75. Walkley A, Black IA (1934) An examination of Degtjareff method for determining soil organic matter and a proposed modification of the chromic acid titration method. Soil Sci 37:29–37 CrossRefGoogle Scholar
  76. Watanabe E, Euna H, Babaa K, Arao T, Ishii Y, Endoa S, Ueji M (2004) Rapid and simple screening analysis for residual imidacloprid in agricultural products with commercially available ELISA. Anal Chem Acta 521:45–51 CrossRefGoogle Scholar
  77. White FMM, Cohen FG, Sherman G, McCurdy R (1988) Chemicals, birth defects and stillbirths in New Brunswick. Can Med Assoc J 138:117–124 Google Scholar
  78. Wolff MS, Toniolo PG, Lee EW, Rivera M, Dubin N (1993) Blood levels of organochlorine residues and risk of breast cancer. J Natl Cancer Inst 85:648–52 CrossRefGoogle Scholar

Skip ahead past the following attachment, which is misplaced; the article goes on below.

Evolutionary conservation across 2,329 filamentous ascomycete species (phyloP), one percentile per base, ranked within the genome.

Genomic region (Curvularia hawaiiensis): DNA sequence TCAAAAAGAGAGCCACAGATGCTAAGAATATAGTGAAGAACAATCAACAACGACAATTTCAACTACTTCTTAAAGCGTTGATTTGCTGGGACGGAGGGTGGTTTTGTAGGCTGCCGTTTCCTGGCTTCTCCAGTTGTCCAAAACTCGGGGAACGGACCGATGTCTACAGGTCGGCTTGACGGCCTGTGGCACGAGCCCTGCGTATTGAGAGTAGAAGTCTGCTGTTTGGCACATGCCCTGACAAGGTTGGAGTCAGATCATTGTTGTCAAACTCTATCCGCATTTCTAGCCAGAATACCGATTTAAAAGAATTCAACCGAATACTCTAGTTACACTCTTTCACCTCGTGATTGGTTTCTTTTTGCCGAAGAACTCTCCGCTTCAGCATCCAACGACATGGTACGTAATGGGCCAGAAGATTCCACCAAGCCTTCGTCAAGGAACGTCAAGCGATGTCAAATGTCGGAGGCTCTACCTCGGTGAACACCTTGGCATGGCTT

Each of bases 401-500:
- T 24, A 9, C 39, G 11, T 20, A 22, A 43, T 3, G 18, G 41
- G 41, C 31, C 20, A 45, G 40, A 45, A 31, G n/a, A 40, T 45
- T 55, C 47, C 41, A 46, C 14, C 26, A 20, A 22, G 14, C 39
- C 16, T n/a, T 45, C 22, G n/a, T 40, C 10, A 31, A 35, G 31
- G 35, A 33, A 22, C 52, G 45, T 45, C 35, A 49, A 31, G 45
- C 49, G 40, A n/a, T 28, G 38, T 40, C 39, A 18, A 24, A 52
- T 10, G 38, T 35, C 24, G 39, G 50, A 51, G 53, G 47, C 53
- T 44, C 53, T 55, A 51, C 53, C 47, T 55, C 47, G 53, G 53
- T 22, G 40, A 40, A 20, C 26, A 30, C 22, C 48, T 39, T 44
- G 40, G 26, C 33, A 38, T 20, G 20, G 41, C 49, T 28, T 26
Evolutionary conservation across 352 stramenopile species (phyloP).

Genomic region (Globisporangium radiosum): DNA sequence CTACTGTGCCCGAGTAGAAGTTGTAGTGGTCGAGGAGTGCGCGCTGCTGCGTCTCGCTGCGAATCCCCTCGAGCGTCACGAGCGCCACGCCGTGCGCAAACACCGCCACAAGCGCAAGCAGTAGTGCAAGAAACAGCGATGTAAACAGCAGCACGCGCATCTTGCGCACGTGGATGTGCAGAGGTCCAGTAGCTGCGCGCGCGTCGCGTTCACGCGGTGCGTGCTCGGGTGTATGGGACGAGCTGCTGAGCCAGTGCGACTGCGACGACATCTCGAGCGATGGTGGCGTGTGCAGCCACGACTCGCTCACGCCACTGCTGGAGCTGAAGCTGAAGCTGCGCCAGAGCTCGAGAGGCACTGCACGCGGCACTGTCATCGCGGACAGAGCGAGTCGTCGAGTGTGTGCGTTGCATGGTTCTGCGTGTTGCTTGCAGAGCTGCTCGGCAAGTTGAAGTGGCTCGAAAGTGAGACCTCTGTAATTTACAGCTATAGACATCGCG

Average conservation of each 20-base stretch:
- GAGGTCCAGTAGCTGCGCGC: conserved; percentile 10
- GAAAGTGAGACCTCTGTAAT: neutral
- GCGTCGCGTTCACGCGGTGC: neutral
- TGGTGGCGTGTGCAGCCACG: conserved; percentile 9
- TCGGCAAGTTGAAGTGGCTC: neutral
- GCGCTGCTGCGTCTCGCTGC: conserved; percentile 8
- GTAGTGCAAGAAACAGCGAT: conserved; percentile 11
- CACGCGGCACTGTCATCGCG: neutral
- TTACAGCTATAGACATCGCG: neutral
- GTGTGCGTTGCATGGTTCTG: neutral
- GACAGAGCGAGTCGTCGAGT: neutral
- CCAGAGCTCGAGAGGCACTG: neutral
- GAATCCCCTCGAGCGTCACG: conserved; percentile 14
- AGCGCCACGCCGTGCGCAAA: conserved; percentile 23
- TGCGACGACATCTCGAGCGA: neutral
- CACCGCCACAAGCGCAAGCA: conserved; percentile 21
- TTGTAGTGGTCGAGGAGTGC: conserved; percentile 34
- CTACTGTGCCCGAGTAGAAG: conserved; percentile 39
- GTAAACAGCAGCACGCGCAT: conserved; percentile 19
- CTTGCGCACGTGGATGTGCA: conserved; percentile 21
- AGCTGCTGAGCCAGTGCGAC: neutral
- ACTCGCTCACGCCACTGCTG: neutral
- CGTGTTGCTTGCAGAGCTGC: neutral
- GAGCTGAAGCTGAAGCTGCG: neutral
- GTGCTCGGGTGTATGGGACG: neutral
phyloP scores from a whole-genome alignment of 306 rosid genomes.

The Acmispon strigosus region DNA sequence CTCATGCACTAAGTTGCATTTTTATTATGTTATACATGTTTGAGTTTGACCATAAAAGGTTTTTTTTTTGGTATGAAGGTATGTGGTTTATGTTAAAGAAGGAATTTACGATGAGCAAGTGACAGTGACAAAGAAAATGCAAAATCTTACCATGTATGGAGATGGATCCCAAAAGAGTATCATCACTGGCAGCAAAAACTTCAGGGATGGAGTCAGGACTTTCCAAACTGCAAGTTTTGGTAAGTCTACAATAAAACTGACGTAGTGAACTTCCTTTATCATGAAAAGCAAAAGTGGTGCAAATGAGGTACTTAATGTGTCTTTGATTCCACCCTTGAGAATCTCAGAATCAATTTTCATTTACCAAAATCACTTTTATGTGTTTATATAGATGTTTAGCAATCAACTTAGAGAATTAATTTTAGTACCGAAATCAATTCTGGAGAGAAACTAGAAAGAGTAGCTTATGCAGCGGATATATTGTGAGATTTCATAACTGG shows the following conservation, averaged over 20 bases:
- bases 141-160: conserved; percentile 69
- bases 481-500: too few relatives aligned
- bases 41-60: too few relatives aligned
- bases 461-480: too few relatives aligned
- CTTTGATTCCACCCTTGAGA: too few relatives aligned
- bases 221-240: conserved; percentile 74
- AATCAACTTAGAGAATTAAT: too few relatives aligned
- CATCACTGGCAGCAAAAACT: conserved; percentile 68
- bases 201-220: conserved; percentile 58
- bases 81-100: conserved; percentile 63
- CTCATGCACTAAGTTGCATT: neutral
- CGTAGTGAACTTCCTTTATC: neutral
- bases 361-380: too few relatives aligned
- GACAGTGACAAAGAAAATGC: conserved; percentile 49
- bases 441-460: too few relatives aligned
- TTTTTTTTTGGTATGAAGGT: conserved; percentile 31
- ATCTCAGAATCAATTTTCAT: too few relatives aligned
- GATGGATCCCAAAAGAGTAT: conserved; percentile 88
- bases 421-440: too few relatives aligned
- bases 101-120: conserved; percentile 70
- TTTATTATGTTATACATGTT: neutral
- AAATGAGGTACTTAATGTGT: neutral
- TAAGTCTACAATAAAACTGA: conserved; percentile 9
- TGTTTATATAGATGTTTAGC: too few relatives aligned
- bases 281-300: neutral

79. WSSA (1994) Simazine. In: Ahrens WH (ed) Herbicide handbook, 7th edn. Weed Science Society of America, Champaign, pp 270–272 Google Scholar
  80. Zaruk D, Alaee M, Sverko E, Comba M (1998a) Occurrence of triazine herbicides and metolachlor in the Niagara River and other major tributaries draining into Lake Ontario. Anal Chim Acta 376:113–117 CrossRefGoogle Scholar
  81. Zaruk D, Cancilla D, Crosbie PB (1998b) Chow-Frazer, Immunoassays at the national laboratory for environmental testing: a Canadian perspective. In: Proceedings of the immunochemistry summit V, first national convention, August 1996, Las Vegas, Nevada, 1998 Google Scholar

Copyright information

© Springer Science+Business Media B.V. 2009

Authors and Affiliations

  • Ni-Bin Chang
    • 1
    Email author
  • Skaria Mani
    • 2
  • G. Parvathinathan
    • 3
  • R. Srilakshmi Kanth
    • 3
  1. 1.Department of Civil and Environmental EngineeringUniversity of Central FloridaOrlandoUSA
  2. 2.Citrus CenterTexas A&M University-KingsvilleWeslacoUSA
  3. 3.Department of Environmental EngineeringTexas A&M University-KingsvilleKingsvilleUSA

Personalised recommendations